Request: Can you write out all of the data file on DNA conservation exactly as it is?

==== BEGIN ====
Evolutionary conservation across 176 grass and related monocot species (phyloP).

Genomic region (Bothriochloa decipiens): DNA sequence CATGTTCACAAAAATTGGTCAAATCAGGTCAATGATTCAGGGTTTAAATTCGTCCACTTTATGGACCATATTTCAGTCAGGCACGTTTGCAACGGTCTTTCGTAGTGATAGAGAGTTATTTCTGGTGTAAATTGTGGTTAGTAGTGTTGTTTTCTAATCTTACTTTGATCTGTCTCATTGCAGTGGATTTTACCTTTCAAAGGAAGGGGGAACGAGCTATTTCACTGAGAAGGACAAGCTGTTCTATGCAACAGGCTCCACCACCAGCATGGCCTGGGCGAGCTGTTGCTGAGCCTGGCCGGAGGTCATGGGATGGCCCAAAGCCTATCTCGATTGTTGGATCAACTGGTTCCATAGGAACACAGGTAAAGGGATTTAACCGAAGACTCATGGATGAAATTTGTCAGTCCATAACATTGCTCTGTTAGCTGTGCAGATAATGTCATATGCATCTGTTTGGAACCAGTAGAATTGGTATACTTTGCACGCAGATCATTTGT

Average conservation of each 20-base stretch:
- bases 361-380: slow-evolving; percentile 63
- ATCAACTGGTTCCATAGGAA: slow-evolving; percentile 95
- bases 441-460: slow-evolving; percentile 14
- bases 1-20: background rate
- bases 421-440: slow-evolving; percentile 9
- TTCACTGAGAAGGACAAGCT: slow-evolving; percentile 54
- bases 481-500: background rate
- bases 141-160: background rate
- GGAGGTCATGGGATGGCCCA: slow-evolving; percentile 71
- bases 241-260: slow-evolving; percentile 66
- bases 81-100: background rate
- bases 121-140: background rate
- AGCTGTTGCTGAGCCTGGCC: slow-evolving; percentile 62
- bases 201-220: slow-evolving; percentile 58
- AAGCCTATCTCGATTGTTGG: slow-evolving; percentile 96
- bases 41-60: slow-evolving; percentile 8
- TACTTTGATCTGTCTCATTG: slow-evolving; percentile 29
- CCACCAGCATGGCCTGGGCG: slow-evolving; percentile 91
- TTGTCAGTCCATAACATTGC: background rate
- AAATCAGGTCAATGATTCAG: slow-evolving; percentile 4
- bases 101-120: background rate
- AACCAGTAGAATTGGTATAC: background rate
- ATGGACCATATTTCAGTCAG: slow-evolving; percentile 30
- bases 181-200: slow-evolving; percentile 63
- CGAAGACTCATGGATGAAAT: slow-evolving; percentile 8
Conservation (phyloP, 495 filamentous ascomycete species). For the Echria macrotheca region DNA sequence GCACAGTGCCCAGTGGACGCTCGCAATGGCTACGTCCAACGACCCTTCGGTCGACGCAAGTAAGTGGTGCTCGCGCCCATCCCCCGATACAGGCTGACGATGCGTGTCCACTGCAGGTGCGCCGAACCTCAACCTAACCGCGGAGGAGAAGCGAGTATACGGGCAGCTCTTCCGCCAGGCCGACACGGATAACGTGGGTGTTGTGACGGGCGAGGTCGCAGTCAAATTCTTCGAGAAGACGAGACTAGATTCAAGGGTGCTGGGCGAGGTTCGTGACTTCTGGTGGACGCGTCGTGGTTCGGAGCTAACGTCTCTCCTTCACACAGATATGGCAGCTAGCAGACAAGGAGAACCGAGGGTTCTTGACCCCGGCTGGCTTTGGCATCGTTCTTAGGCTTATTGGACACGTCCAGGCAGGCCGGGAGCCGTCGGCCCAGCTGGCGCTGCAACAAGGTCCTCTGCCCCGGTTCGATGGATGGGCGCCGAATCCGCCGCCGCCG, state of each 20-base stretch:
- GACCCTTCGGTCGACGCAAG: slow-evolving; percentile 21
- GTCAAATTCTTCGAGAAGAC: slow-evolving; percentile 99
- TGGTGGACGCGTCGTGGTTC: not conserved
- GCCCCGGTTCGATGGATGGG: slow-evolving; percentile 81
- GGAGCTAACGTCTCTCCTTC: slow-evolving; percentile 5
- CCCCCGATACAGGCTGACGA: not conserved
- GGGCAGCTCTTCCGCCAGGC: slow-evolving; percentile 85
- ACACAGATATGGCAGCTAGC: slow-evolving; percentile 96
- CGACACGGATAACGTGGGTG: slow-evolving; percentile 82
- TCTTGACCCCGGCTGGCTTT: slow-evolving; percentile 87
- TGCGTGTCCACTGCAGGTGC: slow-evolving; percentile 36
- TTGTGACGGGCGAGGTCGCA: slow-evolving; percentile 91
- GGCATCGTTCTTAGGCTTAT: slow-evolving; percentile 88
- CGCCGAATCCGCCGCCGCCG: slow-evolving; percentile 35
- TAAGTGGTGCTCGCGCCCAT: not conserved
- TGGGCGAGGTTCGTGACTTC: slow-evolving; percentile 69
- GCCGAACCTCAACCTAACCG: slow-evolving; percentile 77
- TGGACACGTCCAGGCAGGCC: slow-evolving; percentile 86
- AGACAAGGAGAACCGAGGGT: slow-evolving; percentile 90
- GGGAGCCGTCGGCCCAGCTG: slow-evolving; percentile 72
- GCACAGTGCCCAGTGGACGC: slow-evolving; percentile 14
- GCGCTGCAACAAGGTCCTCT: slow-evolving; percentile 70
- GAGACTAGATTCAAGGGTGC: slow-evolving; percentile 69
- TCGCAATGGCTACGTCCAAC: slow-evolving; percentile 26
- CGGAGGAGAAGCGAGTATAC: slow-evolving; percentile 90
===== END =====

Evolutionary conservation across 176 grass and related monocot species (phyloP).

Genomic region (Bothriochloa decipiens): DNA sequence CATGTTCACAAAAATTGGTCAAATCAGGTCAATGATTCAGGGTTTAAATTCGTCCACTTTATGGACCATATTTCAGTCAGGCACGTTTGCAACGGTCTTTCGTAGTGATAGAGAGTTATTTCTGGTGTAAATTGTGGTTAGTAGTGTTGTTTTCTAATCTTACTTTGATCTGTCTCATTGCAGTGGATTTTACCTTTCAAAGGAAGGGGGAACGAGCTATTTCACTGAGAAGGACAAGCTGTTCTATGCAACAGGCTCCACCACCAGCATGGCCTGGGCGAGCTGTTGCTGAGCCTGGCCGGAGGTCATGGGATGGCCCAAAGCCTATCTCGATTGTTGGATCAACTGGTTCCATAGGAACACAGGTAAAGGGATTTAACCGAAGACTCATGGATGAAATTTGTCAGTCCATAACATTGCTCTGTTAGCTGTGCAGATAATGTCATATGCATCTGTTTGGAACCAGTAGAATTGGTATACTTTGCACGCAGATCATTTGT

Average conservation of each 20-base stretch:
- bases 361-380: slow-evolving; percentile 63
- ATCAACTGGTTCCATAGGAA: slow-evolving; percentile 95
- bases 441-460: slow-evolving; percentile 14
- bases 1-20: background rate
- bases 421-440: slow-evolving; percentile 9
- TTCACTGAGAAGGACAAGCT: slow-evolving; percentile 54
- bases 481-500: background rate
- bases 141-160: background rate
- GGAGGTCATGGGATGGCCCA: slow-evolving; percentile 71
- bases 241-260: slow-evolving; percentile 66
- bases 81-100: background rate
- bases 121-140: background rate
- AGCTGTTGCTGAGCCTGGCC: slow-evolving; percentile 62
- bases 201-220: slow-evolving; percentile 58
- AAGCCTATCTCGATTGTTGG: slow-evolving; percentile 96
- bases 41-60: slow-evolving; percentile 8
- TACTTTGATCTGTCTCATTG: slow-evolving; percentile 29
- CCACCAGCATGGCCTGGGCG: slow-evolving; percentile 91
- TTGTCAGTCCATAACATTGC: background rate
- AAATCAGGTCAATGATTCAG: slow-evolving; percentile 4
- bases 101-120: background rate
- AACCAGTAGAATTGGTATAC: background rate
- ATGGACCATATTTCAGTCAG: slow-evolving; percentile 30
- bases 181-200: slow-evolving; percentile 63
- CGAAGACTCATGGATGAAAT: slow-evolving; percentile 8
Conservation (phyloP, 495 filamentous ascomycete species). For the Echria macrotheca region DNA sequence GCACAGTGCCCAGTGGACGCTCGCAATGGCTACGTCCAACGACCCTTCGGTCGACGCAAGTAAGTGGTGCTCGCGCCCATCCCCCGATACAGGCTGACGATGCGTGTCCACTGCAGGTGCGCCGAACCTCAACCTAACCGCGGAGGAGAAGCGAGTATACGGGCAGCTCTTCCGCCAGGCCGACACGGATAACGTGGGTGTTGTGACGGGCGAGGTCGCAGTCAAATTCTTCGAGAAGACGAGACTAGATTCAAGGGTGCTGGGCGAGGTTCGTGACTTCTGGTGGACGCGTCGTGGTTCGGAGCTAACGTCTCTCCTTCACACAGATATGGCAGCTAGCAGACAAGGAGAACCGAGGGTTCTTGACCCCGGCTGGCTTTGGCATCGTTCTTAGGCTTATTGGACACGTCCAGGCAGGCCGGGAGCCGTCGGCCCAGCTGGCGCTGCAACAAGGTCCTCTGCCCCGGTTCGATGGATGGGCGCCGAATCCGCCGCCGCCG, state of each 20-base stretch:
- GACCCTTCGGTCGACGCAAG: slow-evolving; percentile 21
- GTCAAATTCTTCGAGAAGAC: slow-evolving; percentile 99
- TGGTGGACGCGTCGTGGTTC: not conserved
- GCCCCGGTTCGATGGATGGG: slow-evolving; percentile 81
- GGAGCTAACGTCTCTCCTTC: slow-evolving; percentile 5
- CCCCCGATACAGGCTGACGA: not conserved
- GGGCAGCTCTTCCGCCAGGC: slow-evolving; percentile 85
- ACACAGATATGGCAGCTAGC: slow-evolving; percentile 96
- CGACACGGATAACGTGGGTG: slow-evolving; percentile 82
- TCTTGACCCCGGCTGGCTTT: slow-evolving; percentile 87
- TGCGTGTCCACTGCAGGTGC: slow-evolving; percentile 36
- TTGTGACGGGCGAGGTCGCA: slow-evolving; percentile 91
- GGCATCGTTCTTAGGCTTAT: slow-evolving; percentile 88
- CGCCGAATCCGCCGCCGCCG: slow-evolving; percentile 35
- TAAGTGGTGCTCGCGCCCAT: not conserved
- TGGGCGAGGTTCGTGACTTC: slow-evolving; percentile 69
- GCCGAACCTCAACCTAACCG: slow-evolving; percentile 77
- TGGACACGTCCAGGCAGGCC: slow-evolving; percentile 86
- AGACAAGGAGAACCGAGGGT: slow-evolving; percentile 90
- GGGAGCCGTCGGCCCAGCTG: slow-evolving; percentile 72
- GCACAGTGCCCAGTGGACGC: slow-evolving; percentile 14
- GCGCTGCAACAAGGTCCTCT: slow-evolving; percentile 70
- GAGACTAGATTCAAGGGTGC: slow-evolving; percentile 69
- TCGCAATGGCTACGTCCAAC: slow-evolving; percentile 26
- CGGAGGAGAAGCGAGTATAC: slow-evolving; percentile 90